Top 10 Surprising Effects of Alcohol on Your Heart

Add alcohol to your list of things that can harm your heart health because its consumption is linked to  many health problems.

If you enjoy a drink or two on a regular basis, it’s essential to have a clearer understanding of the relationship between alcohol and heart health.

This article will look at the top 10 effects of alcohol on the heart and how you can prevent them from happening to you. Of course, using alcohol tracking apps can help you stay mindful of your consumption as well. 

Understanding What Alcohol Does To The Heart

Excessing drinking or binge drinking has several potential risks. These include:

Increases Blood Pressure

Alcohol can increase blood pressure by stimulating the nervous system, which causes the blood vessels to constrict and the heart to beat faster. This can lead to an increase in blood pressure.

It can also damage the walls of the blood vessels, making them less flexible and more narrow. This can further increase blood pressure, as the heart has to work harder to pump blood through the narrowed vessels.

Additionally, excessive alcohol consumption leads to Liver disease, sleep apnea, weight gain and obesity, risk factors for high blood pressure.

Disrupts Heart Rhythm

Regular alcohol consumption can increase the risk of arrhythmias and other heart rhythm disturbances.  Here’s how: 

  • Drinking too much can interfere with the electrical impulses that control the heartbeat, leading to an irregular heartbeat or arrhythmia.
  • Alcohol can cause the heart to beat too fast or too hard, known as tachycardia, and can be dangerous for people with underlying heart conditions.
  • Cardiomyopathy can also develop over time, increasing the risk of arrhythmias and other heart rhythm problems.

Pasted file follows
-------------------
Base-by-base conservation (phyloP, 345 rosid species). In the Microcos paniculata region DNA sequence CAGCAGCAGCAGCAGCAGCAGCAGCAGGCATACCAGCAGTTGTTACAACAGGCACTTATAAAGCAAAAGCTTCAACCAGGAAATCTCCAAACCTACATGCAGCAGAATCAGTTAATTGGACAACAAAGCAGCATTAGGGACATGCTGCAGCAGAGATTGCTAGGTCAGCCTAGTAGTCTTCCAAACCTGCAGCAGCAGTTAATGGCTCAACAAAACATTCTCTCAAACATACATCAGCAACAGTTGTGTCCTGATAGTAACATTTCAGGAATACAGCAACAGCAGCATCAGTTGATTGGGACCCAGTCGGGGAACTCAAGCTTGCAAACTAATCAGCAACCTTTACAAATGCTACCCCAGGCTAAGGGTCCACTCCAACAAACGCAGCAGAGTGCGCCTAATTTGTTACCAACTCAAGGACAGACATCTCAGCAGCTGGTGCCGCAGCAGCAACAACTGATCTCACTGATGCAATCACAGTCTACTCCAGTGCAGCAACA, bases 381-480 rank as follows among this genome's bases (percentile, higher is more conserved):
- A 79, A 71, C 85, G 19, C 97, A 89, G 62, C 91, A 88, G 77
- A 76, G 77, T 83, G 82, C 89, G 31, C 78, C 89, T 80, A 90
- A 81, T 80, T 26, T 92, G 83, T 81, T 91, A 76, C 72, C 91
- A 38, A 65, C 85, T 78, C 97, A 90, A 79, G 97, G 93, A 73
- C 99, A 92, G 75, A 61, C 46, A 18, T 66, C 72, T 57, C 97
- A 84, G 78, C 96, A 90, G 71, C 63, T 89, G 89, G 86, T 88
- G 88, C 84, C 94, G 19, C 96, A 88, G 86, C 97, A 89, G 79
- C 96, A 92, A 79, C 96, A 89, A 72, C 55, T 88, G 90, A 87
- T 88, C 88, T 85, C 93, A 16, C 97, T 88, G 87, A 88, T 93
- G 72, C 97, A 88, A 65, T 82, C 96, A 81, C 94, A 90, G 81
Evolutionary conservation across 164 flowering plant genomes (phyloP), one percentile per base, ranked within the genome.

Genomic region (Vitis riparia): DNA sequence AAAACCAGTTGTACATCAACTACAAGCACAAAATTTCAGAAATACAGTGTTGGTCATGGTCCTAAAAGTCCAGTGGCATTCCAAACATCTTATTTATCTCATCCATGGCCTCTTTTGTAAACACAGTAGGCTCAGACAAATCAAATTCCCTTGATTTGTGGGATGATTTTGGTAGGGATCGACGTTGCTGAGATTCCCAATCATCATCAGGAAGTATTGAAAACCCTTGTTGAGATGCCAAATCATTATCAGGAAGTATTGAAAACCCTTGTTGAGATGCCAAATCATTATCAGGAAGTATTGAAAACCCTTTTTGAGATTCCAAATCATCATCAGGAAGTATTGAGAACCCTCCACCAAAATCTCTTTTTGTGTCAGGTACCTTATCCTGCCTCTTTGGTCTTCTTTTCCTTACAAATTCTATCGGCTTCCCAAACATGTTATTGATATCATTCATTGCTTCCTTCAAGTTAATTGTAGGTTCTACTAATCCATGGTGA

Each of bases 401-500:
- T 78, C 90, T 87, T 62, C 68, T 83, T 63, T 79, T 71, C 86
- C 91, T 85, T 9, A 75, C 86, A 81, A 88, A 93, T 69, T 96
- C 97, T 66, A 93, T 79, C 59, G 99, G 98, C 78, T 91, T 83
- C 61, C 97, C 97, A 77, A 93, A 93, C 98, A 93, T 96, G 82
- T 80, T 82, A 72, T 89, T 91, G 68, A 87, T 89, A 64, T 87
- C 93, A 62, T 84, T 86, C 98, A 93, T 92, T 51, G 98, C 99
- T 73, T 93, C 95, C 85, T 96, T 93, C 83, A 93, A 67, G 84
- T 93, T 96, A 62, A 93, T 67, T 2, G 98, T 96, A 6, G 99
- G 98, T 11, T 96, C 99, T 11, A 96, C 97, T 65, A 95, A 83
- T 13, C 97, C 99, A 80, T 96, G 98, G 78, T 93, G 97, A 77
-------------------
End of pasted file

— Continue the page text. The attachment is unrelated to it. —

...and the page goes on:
Weakens Heart Muscles

Alcoholic cardiomyopathy makes the heart muscle weak and thin, making it difficult for the heart to pump blood effectively. This can lead to the following:

  • Shortness of breath
  • Fatigue
  • Swelling in the legs and ankles
  • Irregular heartbeat.

Causes Inflammation

Alcohol impairs the function of nitric oxide synthase, a protein responsible for producing nitric oxide. This molecule helps to regulate blood flow and protect the heart from injury. Without it, the heart may get inflamed. 

When alcohol inhibits nitric oxide synthase, it increases the levels of inflammation in the heart. In addition, alcohol also damages cells in the coronary artery endothelium, which can lead to increased blood pressure and heart disease.

Leads To Heart Attacks And Strokes

Even small amounts of alcohol can increase the risk of cardiovascular disease. Alcohol is the leading cause of death in the US, by up to 41%.  And moderate drinking can lead to coronary artery disease and stroke while harming the  heart and brain vessels—.Even occasional drinking increases chronic disease risk. 

Lowers Blood Oxygen Levels

Alcohol dehydrates the body, decreasing blood flow and oxygen levels in the body. This can significantly diminish heart function and increase risk of heart disease. Moreover, alcohol can also cause liver problems, including cirrhosis. Finally, it can also increase your risk for other chronic health conditions, such as obesity and type II diabetes.

Speeds Up The Aging Process

Drinking too much too often can lead to oxidative stress in the body, damaging cells and tissues and contributing to aging. This can result in visible signs of aging, such as wrinkles and other age-related health conditions.